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No compensation for Greenwood Village family after police destroy home, court rules

The Lech family home was uninhabitable after an hours long standoff with police involving an armed suspect who took shelter in their home.

GREENWOOD VILLAGE, Colo. — A family whose Greenwood Village home was destroyed by police after an armed suspect took refuge inside it and refused to come out won't get compensation from the city for their losses, according to a ruling from the 10th Circuit Appeals Court.

John Lech lived at the home at 4219 South Alton Street with his girlfriend and her nine-year-old son when on June 3, 2015, officers from the Greenwood Village police department responded to a burglar alarm at the home. 

All family members made it safely outside, but investigators learned that Robert Seacat, who was attempting to evade capture by the Aurora Police Department, was inside the randomly chosen home and refused to come out.

RELATED: Man sues Greenwood Village over destroyed home

For nearly 19 hours, law enforcement worked to get Seacat out of the house. They fired several rounds of gas munition into the home, breached the home’s doors with a BearCat armored vehicle, and used explosives to create sightlines and points of entry to the home, according to the lawsuit.

RELATED: Greenwood Village PD defends actions in standoff

Credit: KUSA

When those efforts failed, officers used the BearCat to open multiple holes in the home and deployed a tactical team to apprehend Seacat. In the end, the home was uninhabitable.

RELATED: Homeowner still fighting for city to pay after police destroyed house in standoff

The city offered to pay for temporary housing but did not pay for the extensive damage, and when they didn't, the Lech family filed a lawsuit in U.S District Court. Lech's attorney argued Greenwood Village needed to pay him back because of a clause in the constitution that says the government can't take private property without just compensation. 

"Under absolutely no circumstances should a government agency be allowed to blow up somebody’s home, throw them out in the street, render them homeless and just walk away from it in any civilized society," said Leo Lech, who bought the house for his son. "What happened to us is third-world by any stretch of the imagination. It’s completely third-world."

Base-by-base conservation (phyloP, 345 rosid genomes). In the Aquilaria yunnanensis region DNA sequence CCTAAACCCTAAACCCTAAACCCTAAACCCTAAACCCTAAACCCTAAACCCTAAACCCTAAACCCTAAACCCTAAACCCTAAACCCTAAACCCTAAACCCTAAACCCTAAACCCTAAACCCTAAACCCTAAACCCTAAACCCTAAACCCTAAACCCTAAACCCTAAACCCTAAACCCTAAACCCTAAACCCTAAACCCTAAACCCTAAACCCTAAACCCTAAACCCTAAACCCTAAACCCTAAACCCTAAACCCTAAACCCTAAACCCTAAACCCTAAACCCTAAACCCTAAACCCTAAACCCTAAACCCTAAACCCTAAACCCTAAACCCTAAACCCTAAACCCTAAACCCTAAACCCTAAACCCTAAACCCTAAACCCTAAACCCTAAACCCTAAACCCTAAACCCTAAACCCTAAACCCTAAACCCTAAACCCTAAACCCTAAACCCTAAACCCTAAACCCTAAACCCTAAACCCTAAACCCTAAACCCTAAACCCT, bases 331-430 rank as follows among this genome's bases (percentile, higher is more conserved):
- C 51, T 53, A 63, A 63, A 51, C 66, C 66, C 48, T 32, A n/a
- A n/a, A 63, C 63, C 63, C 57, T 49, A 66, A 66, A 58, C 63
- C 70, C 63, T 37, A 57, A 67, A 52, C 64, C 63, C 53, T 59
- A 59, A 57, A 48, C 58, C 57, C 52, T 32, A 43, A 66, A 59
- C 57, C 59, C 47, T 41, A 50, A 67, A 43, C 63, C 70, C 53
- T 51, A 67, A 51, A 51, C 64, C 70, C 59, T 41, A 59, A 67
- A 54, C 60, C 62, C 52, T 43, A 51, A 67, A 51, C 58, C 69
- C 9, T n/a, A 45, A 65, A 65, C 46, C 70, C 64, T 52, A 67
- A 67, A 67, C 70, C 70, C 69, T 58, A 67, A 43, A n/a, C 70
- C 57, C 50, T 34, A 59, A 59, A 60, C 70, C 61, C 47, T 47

RELATED: Homeowners offered help after standoff

The case went to federal court where the judge ruled in the city's favor and said there was an exception for emergencies.

That decision was appealed to the 10th circuit court. Oral arguments were heard in August and the ruling was issued Tuesday. The ruling affirms the lower court ruling that damage was the result of "police power" and not the result of eminent domain power. 

"It’s absolutely not surprising at all," Leo Lech said. "It’s just extremely disappointing. It’s actually heartbreaking that something like this can occur in the United States of America."

Police power allows them to "regulate private property for the protection of public health, safety and welfare". It applied in this case since the damage was done during efforts to detain an armed man who had fired at officers.

The ruling also noted that the "innocence of the owner does not factor into the determination."

"This has to stop," Leo Lech said. "If it’s not me, sooner or later a case like this is going to bubble up to the supreme court and they’re going to have to do something about it."

9NEWS legal analyst Scott Robinson said no court has "ruled that the police would be liable for damage done to a home when they're enforcing the law."

"Most citizens would be shocked to hear that if the police destroy your house during a law enforcement action that they aren’t liable to compensate you,” Robinson said. "In over 40 years of being a lawyer, I have never heard of a case in which a home was so utterly destroyed by a police enforcement action."

Leo Lech said he and his family are considering trying to take their case to the U.S. Supreme Court. While the nation's highest court only takes a small percentage of the cases presented to it, Robinson said this case is a relatively unique set of facts involving a part of the Constitution that hasn't gotten a lot of attention by the Court.

"If the Supreme Court were ever to take a case of this nature, this case would seem to be ideal," Robinson said.

The city of Greenwood Village responded to the court ruling in a press release and noted that the officer's actions "were taken to preserve life, and were at all times conducted in an appropriate manner and in accord with their recognized and lawful police powers" and said "officers on scene risked their lives" in an attempt to apprehend the suspect.

In its response, the city also said that while the Lechy family was not compensated by the city, their home was insured and they did receive a payout through their homeowner's insurance.

Credit: KUSA
Robert Seacat

The suspect in the case was eventually convicted on 17 felony counts, including 11 counts of attempted manslaughter, and sentenced to 100 years in prison. 

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